Space is no stranger to attention. Pursuing the heavens in any form is sure to turn heads, and with the increased momentum of private ventures, NewSpace is no exception. While pictures of galaxies and nebulae may be inspiring, NSG 100s and NSG OTBs need to do more than inspire: they need to profit. In order to capitalize on the popularity of space, NSG tracked companies ought to leverage this attention to attract customers. In this month’s Media issue, our SmallCap Review will look at how companies with less than $100Mln in operating capital seek to use media to increase revenue.
Not without some irony, when media turns to NewSpace, it typically focuses on the colder of the 8 Verticals (e.g. Space Resources and In-space Services). Audacious companies like Planetary Resources, Shackleton Energy Corporation, and Deep Space Industries snag multiple headlines simply because their ideas are so exotic. (Please see “Beyond GEO” in the July / August 2013 issue of Thruster.) While these companies may enjoy the short-lived benefits of press attention, it often comes at unforeseen costs. For instance, the non-profit organization Mars One may have lost some trust after claiming over 78,000 people had signed up for their program in May, when in reality that figure didn’t reflect the actual number who paid to submit their video applications for potential one-way tickets to the Red Planet. (Please see “Exit Strategy / Escape Velocity” in the July / August 2013 issue of Thruster.) Likewise DSI found itself in hot water when Forbes called out its incorrect valuation of near earth object 2012 DA14 back in February.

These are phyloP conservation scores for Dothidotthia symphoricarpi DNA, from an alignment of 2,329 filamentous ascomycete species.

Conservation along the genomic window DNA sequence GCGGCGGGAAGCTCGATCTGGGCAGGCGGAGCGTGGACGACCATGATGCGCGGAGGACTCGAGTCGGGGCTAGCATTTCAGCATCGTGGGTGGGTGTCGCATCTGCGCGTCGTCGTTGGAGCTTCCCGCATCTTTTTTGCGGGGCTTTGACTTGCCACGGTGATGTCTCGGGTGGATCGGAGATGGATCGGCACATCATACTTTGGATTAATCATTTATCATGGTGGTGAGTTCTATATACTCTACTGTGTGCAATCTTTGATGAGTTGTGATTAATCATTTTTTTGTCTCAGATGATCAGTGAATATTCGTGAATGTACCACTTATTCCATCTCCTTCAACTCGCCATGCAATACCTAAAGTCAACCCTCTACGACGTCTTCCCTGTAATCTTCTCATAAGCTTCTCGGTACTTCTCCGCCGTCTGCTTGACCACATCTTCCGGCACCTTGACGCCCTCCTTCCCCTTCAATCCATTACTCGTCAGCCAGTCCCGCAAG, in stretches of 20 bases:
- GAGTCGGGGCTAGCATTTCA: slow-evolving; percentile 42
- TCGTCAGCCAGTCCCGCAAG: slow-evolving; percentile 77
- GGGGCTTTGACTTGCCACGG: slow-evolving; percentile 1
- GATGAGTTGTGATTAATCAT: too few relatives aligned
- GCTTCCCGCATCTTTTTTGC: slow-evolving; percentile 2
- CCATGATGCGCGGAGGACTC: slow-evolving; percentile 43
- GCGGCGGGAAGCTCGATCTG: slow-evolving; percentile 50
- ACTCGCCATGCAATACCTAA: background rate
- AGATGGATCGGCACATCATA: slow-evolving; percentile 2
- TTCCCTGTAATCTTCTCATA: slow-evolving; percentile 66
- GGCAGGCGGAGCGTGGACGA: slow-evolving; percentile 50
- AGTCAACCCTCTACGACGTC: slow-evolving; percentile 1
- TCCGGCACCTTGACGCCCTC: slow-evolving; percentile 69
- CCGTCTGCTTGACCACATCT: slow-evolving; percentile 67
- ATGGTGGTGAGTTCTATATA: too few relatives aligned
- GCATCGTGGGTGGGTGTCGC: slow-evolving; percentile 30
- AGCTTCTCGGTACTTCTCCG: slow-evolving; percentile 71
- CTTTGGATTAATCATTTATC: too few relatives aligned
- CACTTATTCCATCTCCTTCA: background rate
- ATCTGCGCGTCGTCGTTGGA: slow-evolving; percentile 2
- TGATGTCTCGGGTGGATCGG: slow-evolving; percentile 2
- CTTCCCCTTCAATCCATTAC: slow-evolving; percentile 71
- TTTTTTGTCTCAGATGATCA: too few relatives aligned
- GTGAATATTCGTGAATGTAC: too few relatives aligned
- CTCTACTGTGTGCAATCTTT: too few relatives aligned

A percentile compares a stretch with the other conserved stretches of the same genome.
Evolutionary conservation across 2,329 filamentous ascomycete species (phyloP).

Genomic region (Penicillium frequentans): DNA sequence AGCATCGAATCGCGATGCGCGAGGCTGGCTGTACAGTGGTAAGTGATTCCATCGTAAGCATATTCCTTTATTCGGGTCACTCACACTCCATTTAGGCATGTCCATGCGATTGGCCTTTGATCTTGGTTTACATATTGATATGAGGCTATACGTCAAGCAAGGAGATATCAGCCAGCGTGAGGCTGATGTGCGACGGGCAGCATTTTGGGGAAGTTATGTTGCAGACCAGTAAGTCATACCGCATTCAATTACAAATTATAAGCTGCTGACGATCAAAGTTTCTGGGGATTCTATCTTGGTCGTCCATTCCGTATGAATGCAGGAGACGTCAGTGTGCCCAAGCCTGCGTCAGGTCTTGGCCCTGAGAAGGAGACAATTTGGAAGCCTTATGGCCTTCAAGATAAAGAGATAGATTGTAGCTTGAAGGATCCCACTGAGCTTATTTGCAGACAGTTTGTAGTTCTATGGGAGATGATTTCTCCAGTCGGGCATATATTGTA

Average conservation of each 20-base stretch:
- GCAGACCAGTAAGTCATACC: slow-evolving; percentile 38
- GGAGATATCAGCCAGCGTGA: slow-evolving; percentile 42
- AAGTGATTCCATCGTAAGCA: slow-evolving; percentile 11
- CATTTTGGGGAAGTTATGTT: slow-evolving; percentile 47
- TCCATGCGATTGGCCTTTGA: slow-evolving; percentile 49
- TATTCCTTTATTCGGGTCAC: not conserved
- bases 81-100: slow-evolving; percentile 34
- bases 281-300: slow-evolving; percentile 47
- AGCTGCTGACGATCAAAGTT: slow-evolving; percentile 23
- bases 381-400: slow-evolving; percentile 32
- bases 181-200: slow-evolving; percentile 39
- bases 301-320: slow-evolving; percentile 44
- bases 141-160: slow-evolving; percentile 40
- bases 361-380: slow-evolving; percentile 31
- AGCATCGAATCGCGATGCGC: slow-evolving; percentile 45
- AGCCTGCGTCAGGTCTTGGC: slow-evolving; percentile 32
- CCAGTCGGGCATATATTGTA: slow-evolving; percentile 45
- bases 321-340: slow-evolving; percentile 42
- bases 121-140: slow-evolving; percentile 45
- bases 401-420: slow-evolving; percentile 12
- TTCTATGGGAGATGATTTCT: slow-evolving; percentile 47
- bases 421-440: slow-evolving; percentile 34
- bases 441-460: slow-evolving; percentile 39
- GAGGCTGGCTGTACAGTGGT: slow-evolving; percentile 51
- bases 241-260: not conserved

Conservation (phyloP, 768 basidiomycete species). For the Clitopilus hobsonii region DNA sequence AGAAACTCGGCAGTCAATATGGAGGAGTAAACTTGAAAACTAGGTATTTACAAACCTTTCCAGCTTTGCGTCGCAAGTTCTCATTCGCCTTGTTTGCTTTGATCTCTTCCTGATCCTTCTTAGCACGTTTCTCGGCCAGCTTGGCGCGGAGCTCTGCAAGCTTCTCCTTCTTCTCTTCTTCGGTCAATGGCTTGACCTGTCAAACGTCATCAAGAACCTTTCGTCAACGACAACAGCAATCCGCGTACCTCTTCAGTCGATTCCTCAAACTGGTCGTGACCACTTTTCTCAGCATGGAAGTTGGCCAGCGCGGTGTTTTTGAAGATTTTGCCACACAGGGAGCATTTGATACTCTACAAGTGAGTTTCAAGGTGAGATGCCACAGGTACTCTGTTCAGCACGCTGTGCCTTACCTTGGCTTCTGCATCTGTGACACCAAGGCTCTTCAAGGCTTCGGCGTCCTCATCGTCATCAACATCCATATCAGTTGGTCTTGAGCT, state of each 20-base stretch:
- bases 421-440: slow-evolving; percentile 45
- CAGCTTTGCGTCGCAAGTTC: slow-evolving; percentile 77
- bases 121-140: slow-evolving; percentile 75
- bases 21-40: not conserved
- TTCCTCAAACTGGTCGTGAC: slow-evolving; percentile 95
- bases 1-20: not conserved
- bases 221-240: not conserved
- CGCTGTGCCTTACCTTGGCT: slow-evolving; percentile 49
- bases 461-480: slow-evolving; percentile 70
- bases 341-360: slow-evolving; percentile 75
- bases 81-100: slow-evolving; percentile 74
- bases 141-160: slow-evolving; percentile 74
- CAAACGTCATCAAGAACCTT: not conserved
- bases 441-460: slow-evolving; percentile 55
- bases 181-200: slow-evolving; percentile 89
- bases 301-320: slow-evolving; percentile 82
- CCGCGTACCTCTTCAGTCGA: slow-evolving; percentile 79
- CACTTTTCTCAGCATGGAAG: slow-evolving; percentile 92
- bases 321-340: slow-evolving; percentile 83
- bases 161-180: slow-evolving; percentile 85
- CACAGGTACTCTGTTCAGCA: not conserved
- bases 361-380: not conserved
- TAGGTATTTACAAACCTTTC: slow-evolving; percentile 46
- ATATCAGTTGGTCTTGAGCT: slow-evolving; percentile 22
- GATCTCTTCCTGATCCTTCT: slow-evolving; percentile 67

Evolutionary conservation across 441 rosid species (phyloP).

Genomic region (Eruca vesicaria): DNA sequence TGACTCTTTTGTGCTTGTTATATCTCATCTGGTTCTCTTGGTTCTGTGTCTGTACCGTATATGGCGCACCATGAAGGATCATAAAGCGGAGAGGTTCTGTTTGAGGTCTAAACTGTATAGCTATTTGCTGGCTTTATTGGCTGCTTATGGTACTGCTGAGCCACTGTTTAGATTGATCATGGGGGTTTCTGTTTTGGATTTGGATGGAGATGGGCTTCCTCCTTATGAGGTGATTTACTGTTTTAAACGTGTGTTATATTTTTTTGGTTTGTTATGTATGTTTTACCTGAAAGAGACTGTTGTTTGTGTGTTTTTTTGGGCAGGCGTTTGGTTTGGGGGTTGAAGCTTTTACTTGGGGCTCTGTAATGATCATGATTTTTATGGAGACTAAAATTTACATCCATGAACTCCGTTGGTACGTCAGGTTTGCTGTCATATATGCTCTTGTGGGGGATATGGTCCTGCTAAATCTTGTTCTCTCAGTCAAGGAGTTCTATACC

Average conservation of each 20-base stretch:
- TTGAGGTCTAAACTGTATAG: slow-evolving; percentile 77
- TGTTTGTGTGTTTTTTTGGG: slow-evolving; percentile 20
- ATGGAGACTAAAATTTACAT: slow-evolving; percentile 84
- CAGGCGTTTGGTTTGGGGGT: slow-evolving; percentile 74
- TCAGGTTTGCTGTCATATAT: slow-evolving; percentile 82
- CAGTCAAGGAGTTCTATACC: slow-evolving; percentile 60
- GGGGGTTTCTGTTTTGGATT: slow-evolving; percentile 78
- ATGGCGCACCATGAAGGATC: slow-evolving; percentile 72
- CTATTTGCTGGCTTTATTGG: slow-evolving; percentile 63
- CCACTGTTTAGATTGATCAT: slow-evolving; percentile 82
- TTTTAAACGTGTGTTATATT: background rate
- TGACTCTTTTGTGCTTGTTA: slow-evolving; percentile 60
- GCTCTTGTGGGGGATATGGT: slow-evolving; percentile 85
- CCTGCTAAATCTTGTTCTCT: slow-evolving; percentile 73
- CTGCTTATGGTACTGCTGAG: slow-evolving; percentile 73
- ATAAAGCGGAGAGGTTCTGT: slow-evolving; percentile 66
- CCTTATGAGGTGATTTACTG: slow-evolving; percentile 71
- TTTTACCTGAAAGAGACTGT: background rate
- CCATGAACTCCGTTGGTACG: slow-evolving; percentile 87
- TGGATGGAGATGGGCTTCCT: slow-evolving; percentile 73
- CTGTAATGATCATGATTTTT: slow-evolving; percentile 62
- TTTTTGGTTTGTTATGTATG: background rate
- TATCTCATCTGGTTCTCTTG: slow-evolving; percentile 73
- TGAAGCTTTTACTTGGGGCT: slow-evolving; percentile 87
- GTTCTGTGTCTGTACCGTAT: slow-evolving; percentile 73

Negative press is not what the NewSpace industry wants or needs, but the antidote to bad press is profitability and positive ROIs to investors. (Please see “SmallCap Review” in the May 2013 issue of Thruster.) Still towards the colder end of the 8 Verticals, Moon Express has made headlines again after announcing its plan to build the first permanent lunar observatory. It was only two years ago when now former Bloomberg news anchor Lisa Murphy spent the first half of an interview with ME founder Naveen Jain trying to stifle her chuckling at the idea of a private lunar company. (Please see “Exit Strategy / Escape Velocity” in the July / August 2013 issue of Thruster.) Today, after acquiring several other Google Lunar X PRIZE contenders and capturing further 3rd Screen capitalization, ME’s business plan may seem a bit less preposterous.
Naveen Jain and ME’s business plan should be taken seriously.
Companies like Skycorp Incorporated are also helping colder vertical companies receive warmer media reception. This year SKY signed a letter of intent for the use of its Spacecraft Life Extension System with an undisclosed customer. SKY’s recent headway towards making profits earned it a serious article (i.e. one where its idea wasn’t painted as ludicrous or far fetched) in The Economist. Market competition by Vivisat and DARPA serve to further abate media cynicism. (Please see “Above the Cloud” in the December 2012 issue of Thruster.) Likewise Golden Spike received a boost when Zero Point Frontiers Corp. validated its mission architecture. The company’s forward progress has supported its position as a high tier NSG OTB.